The elders at my church recently gave each of us pastors a copy of Tim Keller’s Preaching: Communicating Faith in an Age of Skepticism. I’m just one chapter in, but it promises to be fantastic (no surprise there). Early on, Keller describes the difference between bad, good, and great sermons:
“The difference between a bad sermon and a good sermon is largely located in the preachers — in their gifts and skills and in their preparation for any particular message. Understanding the biblical text, distilling a clear outline and theme, developing a persuasive argument, enriching it with poignant illustrations, metaphors, and practical examples, incisively analyzing heart motives and cultural assumptions, making specific application to real life — all of this takes extensive labor. To prepare a sermon like this requires hours of work, and to be able to craft and present it skillfully takes years of practice.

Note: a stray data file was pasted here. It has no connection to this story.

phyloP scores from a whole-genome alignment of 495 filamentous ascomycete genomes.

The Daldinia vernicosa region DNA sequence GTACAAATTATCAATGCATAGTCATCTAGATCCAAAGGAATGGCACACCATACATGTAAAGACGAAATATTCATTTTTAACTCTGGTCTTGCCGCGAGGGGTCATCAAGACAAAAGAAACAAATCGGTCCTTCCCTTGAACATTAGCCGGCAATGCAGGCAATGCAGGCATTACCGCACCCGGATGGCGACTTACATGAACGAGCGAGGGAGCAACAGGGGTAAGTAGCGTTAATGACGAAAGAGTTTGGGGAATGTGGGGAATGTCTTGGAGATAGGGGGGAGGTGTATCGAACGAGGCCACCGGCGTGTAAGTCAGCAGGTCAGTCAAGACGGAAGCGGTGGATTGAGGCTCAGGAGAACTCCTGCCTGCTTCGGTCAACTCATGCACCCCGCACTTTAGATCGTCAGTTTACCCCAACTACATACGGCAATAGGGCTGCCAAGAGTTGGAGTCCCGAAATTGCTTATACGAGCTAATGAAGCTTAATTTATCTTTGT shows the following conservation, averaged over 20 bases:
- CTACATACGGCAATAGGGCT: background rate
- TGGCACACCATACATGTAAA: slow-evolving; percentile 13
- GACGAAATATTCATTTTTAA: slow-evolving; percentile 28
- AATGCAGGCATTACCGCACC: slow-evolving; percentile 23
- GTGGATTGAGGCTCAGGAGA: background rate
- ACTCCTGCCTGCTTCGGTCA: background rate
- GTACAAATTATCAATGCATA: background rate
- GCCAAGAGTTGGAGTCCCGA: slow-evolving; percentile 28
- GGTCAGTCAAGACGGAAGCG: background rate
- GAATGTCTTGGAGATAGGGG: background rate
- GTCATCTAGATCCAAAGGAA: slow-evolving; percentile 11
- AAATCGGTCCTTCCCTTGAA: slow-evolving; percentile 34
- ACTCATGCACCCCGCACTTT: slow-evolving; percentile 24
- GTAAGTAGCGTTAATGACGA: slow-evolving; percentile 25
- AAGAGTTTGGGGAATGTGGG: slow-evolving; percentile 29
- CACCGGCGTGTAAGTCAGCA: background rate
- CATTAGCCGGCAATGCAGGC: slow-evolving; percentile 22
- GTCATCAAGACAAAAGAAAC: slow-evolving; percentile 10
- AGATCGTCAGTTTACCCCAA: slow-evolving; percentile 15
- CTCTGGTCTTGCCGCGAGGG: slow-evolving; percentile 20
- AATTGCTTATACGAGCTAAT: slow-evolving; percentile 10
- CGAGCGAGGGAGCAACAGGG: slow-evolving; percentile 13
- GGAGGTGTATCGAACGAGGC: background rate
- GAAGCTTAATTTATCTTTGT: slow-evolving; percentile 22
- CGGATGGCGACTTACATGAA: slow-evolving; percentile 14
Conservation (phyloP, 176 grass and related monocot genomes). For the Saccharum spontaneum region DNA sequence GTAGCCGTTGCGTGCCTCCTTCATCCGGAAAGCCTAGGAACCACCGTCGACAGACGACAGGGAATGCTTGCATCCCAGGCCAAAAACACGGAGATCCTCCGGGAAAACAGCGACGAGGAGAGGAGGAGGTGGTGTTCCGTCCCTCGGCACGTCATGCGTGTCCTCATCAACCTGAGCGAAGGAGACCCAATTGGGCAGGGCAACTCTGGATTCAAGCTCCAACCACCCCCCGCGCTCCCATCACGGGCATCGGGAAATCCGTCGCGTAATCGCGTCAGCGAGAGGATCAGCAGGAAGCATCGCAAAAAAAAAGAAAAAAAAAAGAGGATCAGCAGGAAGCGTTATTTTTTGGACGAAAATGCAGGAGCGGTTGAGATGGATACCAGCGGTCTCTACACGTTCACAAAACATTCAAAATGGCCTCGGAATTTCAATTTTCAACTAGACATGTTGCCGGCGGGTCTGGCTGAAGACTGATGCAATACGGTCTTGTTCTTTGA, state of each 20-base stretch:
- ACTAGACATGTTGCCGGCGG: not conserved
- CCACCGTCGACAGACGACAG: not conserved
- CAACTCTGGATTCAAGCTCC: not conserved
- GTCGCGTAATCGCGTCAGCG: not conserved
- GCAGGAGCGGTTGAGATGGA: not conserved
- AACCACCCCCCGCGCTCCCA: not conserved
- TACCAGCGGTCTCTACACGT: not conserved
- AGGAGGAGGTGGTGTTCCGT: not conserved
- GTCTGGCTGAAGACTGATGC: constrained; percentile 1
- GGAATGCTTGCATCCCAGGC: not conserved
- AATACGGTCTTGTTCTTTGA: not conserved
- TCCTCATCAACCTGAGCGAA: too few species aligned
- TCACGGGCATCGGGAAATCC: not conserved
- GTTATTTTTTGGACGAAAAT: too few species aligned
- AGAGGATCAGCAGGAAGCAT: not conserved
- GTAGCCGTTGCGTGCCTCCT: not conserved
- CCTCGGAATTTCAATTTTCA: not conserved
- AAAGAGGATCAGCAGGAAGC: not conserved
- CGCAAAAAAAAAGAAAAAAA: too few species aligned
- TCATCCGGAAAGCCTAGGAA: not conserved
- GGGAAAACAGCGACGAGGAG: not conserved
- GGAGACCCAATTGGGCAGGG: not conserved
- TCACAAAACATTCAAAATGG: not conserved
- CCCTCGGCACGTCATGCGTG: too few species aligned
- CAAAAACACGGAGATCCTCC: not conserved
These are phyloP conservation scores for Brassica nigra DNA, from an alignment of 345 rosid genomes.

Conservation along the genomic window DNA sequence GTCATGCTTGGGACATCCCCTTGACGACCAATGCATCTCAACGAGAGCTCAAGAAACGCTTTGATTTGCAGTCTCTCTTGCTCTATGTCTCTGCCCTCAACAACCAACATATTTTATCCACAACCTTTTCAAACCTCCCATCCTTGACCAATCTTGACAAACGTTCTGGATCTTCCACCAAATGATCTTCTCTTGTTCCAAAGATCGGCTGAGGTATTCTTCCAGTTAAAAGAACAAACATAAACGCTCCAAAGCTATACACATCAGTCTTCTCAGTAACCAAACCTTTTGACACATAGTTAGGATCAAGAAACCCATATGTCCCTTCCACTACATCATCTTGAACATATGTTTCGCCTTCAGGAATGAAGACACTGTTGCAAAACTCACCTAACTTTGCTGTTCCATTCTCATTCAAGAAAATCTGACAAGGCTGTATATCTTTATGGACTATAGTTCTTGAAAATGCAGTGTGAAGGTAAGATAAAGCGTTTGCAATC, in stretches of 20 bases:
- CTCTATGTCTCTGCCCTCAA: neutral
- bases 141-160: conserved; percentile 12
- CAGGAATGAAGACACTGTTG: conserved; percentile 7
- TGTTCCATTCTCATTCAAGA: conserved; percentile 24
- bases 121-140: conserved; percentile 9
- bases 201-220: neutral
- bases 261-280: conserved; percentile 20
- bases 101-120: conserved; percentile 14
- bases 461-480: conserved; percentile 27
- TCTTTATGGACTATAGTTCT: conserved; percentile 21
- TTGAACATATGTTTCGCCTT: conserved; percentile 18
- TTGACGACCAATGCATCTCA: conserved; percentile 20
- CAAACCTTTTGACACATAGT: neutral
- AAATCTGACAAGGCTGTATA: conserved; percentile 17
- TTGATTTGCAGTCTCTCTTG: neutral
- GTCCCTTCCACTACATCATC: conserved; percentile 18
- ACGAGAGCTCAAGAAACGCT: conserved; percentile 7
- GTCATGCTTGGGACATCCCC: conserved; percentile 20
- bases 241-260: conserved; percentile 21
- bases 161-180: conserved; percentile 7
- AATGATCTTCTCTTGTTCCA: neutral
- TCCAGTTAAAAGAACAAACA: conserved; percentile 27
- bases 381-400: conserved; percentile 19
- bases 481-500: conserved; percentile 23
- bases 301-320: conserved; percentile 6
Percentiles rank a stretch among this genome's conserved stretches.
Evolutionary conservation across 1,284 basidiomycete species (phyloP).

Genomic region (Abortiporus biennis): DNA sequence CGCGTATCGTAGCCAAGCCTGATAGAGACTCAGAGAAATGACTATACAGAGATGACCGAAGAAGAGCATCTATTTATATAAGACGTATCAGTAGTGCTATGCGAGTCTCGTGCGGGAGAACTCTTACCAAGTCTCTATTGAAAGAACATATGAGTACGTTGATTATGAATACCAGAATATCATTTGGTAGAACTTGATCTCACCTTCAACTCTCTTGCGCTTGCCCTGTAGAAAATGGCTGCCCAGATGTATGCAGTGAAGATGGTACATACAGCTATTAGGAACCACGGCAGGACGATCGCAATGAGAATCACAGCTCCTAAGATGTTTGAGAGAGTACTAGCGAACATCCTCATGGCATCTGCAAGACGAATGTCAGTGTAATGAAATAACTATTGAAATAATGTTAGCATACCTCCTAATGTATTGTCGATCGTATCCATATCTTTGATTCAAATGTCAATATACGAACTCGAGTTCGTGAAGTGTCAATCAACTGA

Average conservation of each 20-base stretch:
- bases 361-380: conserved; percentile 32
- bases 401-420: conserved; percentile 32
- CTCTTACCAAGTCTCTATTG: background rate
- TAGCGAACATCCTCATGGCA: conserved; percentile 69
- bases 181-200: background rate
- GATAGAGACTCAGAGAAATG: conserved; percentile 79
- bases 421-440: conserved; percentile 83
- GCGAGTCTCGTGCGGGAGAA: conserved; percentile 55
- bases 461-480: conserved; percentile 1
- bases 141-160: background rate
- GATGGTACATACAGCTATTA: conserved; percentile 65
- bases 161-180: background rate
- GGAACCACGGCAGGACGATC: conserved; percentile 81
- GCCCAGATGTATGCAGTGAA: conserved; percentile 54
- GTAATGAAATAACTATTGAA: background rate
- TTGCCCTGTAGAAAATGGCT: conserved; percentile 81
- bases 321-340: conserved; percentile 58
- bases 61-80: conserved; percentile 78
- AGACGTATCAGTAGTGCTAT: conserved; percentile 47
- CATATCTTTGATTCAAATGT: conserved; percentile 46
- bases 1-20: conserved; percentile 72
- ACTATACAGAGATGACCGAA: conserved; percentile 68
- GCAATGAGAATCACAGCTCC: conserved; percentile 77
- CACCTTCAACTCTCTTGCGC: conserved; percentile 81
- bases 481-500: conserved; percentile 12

However, while the difference between a bad sermon and a good sermon is mainly the responsibility of the preacher, the difference between good preaching and great preaching lies mainly in the work of the Holy Spirit in the heart of the listener as well as the preacher…
…We should do the work it takes to make our communication of God’s truth good and leave it up to God how and how often he makes it great for the listener. ‘Should you seek great things for thyself? Do not seek them’ (Jeremiah 45:5).”
You can order Preaching by Tim Keller here.